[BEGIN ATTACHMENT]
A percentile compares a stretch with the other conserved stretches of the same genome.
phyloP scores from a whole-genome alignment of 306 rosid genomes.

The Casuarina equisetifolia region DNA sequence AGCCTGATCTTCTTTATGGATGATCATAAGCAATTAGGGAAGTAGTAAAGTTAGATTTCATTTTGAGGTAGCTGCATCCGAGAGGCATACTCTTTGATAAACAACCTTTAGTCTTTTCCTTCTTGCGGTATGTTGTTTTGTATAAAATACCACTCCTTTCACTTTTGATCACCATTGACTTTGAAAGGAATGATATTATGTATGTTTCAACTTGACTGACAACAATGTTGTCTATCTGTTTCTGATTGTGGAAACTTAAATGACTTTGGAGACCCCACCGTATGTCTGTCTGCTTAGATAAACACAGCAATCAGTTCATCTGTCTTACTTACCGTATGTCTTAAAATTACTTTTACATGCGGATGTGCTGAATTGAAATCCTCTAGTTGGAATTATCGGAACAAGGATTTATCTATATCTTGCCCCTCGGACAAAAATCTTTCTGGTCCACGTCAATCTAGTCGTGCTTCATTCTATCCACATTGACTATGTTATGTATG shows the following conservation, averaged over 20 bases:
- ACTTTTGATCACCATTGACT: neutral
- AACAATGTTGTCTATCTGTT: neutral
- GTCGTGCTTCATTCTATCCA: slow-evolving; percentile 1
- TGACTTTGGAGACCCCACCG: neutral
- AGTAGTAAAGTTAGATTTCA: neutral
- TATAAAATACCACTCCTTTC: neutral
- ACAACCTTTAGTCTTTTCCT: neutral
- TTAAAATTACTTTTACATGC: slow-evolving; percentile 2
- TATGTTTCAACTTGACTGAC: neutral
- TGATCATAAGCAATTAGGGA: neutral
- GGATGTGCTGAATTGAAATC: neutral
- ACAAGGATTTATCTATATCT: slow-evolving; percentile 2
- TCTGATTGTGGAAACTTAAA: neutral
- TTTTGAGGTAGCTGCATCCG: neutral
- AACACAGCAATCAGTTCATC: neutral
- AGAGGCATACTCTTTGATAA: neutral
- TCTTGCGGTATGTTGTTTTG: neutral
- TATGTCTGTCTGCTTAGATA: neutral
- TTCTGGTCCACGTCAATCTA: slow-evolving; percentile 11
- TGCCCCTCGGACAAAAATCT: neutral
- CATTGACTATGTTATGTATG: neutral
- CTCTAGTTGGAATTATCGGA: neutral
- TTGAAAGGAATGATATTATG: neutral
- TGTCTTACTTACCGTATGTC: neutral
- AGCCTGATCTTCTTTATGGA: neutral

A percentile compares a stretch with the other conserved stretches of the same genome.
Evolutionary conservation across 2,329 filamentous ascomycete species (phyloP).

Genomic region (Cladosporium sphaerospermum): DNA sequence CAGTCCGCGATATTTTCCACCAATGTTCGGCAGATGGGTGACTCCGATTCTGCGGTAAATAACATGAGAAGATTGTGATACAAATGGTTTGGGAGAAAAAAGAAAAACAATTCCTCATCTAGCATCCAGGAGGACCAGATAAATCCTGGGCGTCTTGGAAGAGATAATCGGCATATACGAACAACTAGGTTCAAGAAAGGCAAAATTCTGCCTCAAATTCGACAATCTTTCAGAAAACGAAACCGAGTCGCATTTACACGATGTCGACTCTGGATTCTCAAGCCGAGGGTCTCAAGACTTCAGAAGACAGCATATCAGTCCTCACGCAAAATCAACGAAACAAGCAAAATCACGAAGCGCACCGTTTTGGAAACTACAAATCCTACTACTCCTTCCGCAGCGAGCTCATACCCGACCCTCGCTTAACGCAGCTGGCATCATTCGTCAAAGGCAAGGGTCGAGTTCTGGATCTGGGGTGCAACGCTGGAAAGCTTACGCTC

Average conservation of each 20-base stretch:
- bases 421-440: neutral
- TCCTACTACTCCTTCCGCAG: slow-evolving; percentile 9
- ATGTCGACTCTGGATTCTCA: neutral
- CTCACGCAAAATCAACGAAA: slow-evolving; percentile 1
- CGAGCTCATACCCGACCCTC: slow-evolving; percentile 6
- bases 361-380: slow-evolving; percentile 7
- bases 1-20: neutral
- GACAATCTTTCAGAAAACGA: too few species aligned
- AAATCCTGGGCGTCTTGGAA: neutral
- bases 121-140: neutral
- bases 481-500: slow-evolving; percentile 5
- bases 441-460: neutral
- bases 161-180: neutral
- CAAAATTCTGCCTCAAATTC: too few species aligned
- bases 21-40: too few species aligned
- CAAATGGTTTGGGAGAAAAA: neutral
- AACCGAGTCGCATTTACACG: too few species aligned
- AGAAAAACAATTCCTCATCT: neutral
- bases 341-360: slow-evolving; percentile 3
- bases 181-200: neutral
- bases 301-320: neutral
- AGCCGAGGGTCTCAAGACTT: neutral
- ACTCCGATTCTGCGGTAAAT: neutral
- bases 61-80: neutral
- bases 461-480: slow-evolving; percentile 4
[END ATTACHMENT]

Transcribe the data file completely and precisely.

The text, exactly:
A percentile compares a stretch with the other conserved stretches of the same genome.
phyloP scores from a whole-genome alignment of 306 rosid genomes.

The Casuarina equisetifolia region DNA sequence AGCCTGATCTTCTTTATGGATGATCATAAGCAATTAGGGAAGTAGTAAAGTTAGATTTCATTTTGAGGTAGCTGCATCCGAGAGGCATACTCTTTGATAAACAACCTTTAGTCTTTTCCTTCTTGCGGTATGTTGTTTTGTATAAAATACCACTCCTTTCACTTTTGATCACCATTGACTTTGAAAGGAATGATATTATGTATGTTTCAACTTGACTGACAACAATGTTGTCTATCTGTTTCTGATTGTGGAAACTTAAATGACTTTGGAGACCCCACCGTATGTCTGTCTGCTTAGATAAACACAGCAATCAGTTCATCTGTCTTACTTACCGTATGTCTTAAAATTACTTTTACATGCGGATGTGCTGAATTGAAATCCTCTAGTTGGAATTATCGGAACAAGGATTTATCTATATCTTGCCCCTCGGACAAAAATCTTTCTGGTCCACGTCAATCTAGTCGTGCTTCATTCTATCCACATTGACTATGTTATGTATG shows the following conservation, averaged over 20 bases:
- ACTTTTGATCACCATTGACT: neutral
- AACAATGTTGTCTATCTGTT: neutral
- GTCGTGCTTCATTCTATCCA: slow-evolving; percentile 1
- TGACTTTGGAGACCCCACCG: neutral
- AGTAGTAAAGTTAGATTTCA: neutral
- TATAAAATACCACTCCTTTC: neutral
- ACAACCTTTAGTCTTTTCCT: neutral
- TTAAAATTACTTTTACATGC: slow-evolving; percentile 2
- TATGTTTCAACTTGACTGAC: neutral
- TGATCATAAGCAATTAGGGA: neutral
- GGATGTGCTGAATTGAAATC: neutral
- ACAAGGATTTATCTATATCT: slow-evolving; percentile 2
- TCTGATTGTGGAAACTTAAA: neutral
- TTTTGAGGTAGCTGCATCCG: neutral
- AACACAGCAATCAGTTCATC: neutral
- AGAGGCATACTCTTTGATAA: neutral
- TCTTGCGGTATGTTGTTTTG: neutral
- TATGTCTGTCTGCTTAGATA: neutral
- TTCTGGTCCACGTCAATCTA: slow-evolving; percentile 11
- TGCCCCTCGGACAAAAATCT: neutral
- CATTGACTATGTTATGTATG: neutral
- CTCTAGTTGGAATTATCGGA: neutral
- TTGAAAGGAATGATATTATG: neutral
- TGTCTTACTTACCGTATGTC: neutral
- AGCCTGATCTTCTTTATGGA: neutral

A percentile compares a stretch with the other conserved stretches of the same genome.
Evolutionary conservation across 2,329 filamentous ascomycete species (phyloP).

Genomic region (Cladosporium sphaerospermum): DNA sequence CAGTCCGCGATATTTTCCACCAATGTTCGGCAGATGGGTGACTCCGATTCTGCGGTAAATAACATGAGAAGATTGTGATACAAATGGTTTGGGAGAAAAAAGAAAAACAATTCCTCATCTAGCATCCAGGAGGACCAGATAAATCCTGGGCGTCTTGGAAGAGATAATCGGCATATACGAACAACTAGGTTCAAGAAAGGCAAAATTCTGCCTCAAATTCGACAATCTTTCAGAAAACGAAACCGAGTCGCATTTACACGATGTCGACTCTGGATTCTCAAGCCGAGGGTCTCAAGACTTCAGAAGACAGCATATCAGTCCTCACGCAAAATCAACGAAACAAGCAAAATCACGAAGCGCACCGTTTTGGAAACTACAAATCCTACTACTCCTTCCGCAGCGAGCTCATACCCGACCCTCGCTTAACGCAGCTGGCATCATTCGTCAAAGGCAAGGGTCGAGTTCTGGATCTGGGGTGCAACGCTGGAAAGCTTACGCTC

Average conservation of each 20-base stretch:
- bases 421-440: neutral
- TCCTACTACTCCTTCCGCAG: slow-evolving; percentile 9
- ATGTCGACTCTGGATTCTCA: neutral
- CTCACGCAAAATCAACGAAA: slow-evolving; percentile 1
- CGAGCTCATACCCGACCCTC: slow-evolving; percentile 6
- bases 361-380: slow-evolving; percentile 7
- bases 1-20: neutral
- GACAATCTTTCAGAAAACGA: too few species aligned
- AAATCCTGGGCGTCTTGGAA: neutral
- bases 121-140: neutral
- bases 481-500: slow-evolving; percentile 5
- bases 441-460: neutral
- bases 161-180: neutral
- CAAAATTCTGCCTCAAATTC: too few species aligned
- bases 21-40: too few species aligned
- CAAATGGTTTGGGAGAAAAA: neutral
- AACCGAGTCGCATTTACACG: too few species aligned
- AGAAAAACAATTCCTCATCT: neutral
- bases 341-360: slow-evolving; percentile 3
- bases 181-200: neutral
- bases 301-320: neutral
- AGCCGAGGGTCTCAAGACTT: neutral
- ACTCCGATTCTGCGGTAAAT: neutral
- bases 61-80: neutral
- bases 461-480: slow-evolving; percentile 4